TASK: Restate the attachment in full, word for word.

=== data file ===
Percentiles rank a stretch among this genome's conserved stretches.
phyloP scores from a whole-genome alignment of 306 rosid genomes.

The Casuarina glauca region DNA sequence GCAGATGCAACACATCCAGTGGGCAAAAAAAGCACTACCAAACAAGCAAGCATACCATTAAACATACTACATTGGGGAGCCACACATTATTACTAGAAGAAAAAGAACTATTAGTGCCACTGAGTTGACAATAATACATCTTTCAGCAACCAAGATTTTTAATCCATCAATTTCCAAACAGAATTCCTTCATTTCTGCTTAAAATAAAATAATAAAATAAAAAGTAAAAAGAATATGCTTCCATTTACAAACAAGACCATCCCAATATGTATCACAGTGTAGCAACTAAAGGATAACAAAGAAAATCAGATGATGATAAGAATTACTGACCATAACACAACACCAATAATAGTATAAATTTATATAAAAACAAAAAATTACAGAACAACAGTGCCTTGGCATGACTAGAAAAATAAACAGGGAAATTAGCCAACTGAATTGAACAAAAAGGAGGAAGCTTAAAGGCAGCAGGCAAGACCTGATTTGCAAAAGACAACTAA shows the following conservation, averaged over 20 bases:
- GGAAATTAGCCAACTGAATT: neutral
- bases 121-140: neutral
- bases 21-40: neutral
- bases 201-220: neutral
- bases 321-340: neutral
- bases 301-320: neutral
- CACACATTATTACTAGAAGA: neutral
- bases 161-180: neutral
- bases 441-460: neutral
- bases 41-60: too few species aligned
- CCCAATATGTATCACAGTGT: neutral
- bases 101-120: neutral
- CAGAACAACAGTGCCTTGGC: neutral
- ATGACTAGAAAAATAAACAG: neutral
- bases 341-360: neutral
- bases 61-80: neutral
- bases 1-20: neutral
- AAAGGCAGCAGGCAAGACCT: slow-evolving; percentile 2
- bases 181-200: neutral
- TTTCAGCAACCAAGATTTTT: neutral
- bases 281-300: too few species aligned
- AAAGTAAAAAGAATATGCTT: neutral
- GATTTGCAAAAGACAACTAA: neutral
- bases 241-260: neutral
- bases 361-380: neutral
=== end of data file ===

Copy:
Percentiles rank a stretch among this genome's conserved stretches.
phyloP scores from a whole-genome alignment of 306 rosid genomes.

The Casuarina glauca region DNA sequence GCAGATGCAACACATCCAGTGGGCAAAAAAAGCACTACCAAACAAGCAAGCATACCATTAAACATACTACATTGGGGAGCCACACATTATTACTAGAAGAAAAAGAACTATTAGTGCCACTGAGTTGACAATAATACATCTTTCAGCAACCAAGATTTTTAATCCATCAATTTCCAAACAGAATTCCTTCATTTCTGCTTAAAATAAAATAATAAAATAAAAAGTAAAAAGAATATGCTTCCATTTACAAACAAGACCATCCCAATATGTATCACAGTGTAGCAACTAAAGGATAACAAAGAAAATCAGATGATGATAAGAATTACTGACCATAACACAACACCAATAATAGTATAAATTTATATAAAAACAAAAAATTACAGAACAACAGTGCCTTGGCATGACTAGAAAAATAAACAGGGAAATTAGCCAACTGAATTGAACAAAAAGGAGGAAGCTTAAAGGCAGCAGGCAAGACCTGATTTGCAAAAGACAACTAA shows the following conservation, averaged over 20 bases:
- GGAAATTAGCCAACTGAATT: neutral
- bases 121-140: neutral
- bases 21-40: neutral
- bases 201-220: neutral
- bases 321-340: neutral
- bases 301-320: neutral
- CACACATTATTACTAGAAGA: neutral
- bases 161-180: neutral
- bases 441-460: neutral
- bases 41-60: too few species aligned
- CCCAATATGTATCACAGTGT: neutral
- bases 101-120: neutral
- CAGAACAACAGTGCCTTGGC: neutral
- ATGACTAGAAAAATAAACAG: neutral
- bases 341-360: neutral
- bases 61-80: neutral
- bases 1-20: neutral
- AAAGGCAGCAGGCAAGACCT: slow-evolving; percentile 2
- bases 181-200: neutral
- TTTCAGCAACCAAGATTTTT: neutral
- bases 281-300: too few species aligned
- AAAGTAAAAAGAATATGCTT: neutral
- GATTTGCAAAAGACAACTAA: neutral
- bases 241-260: neutral
- bases 361-380: neutral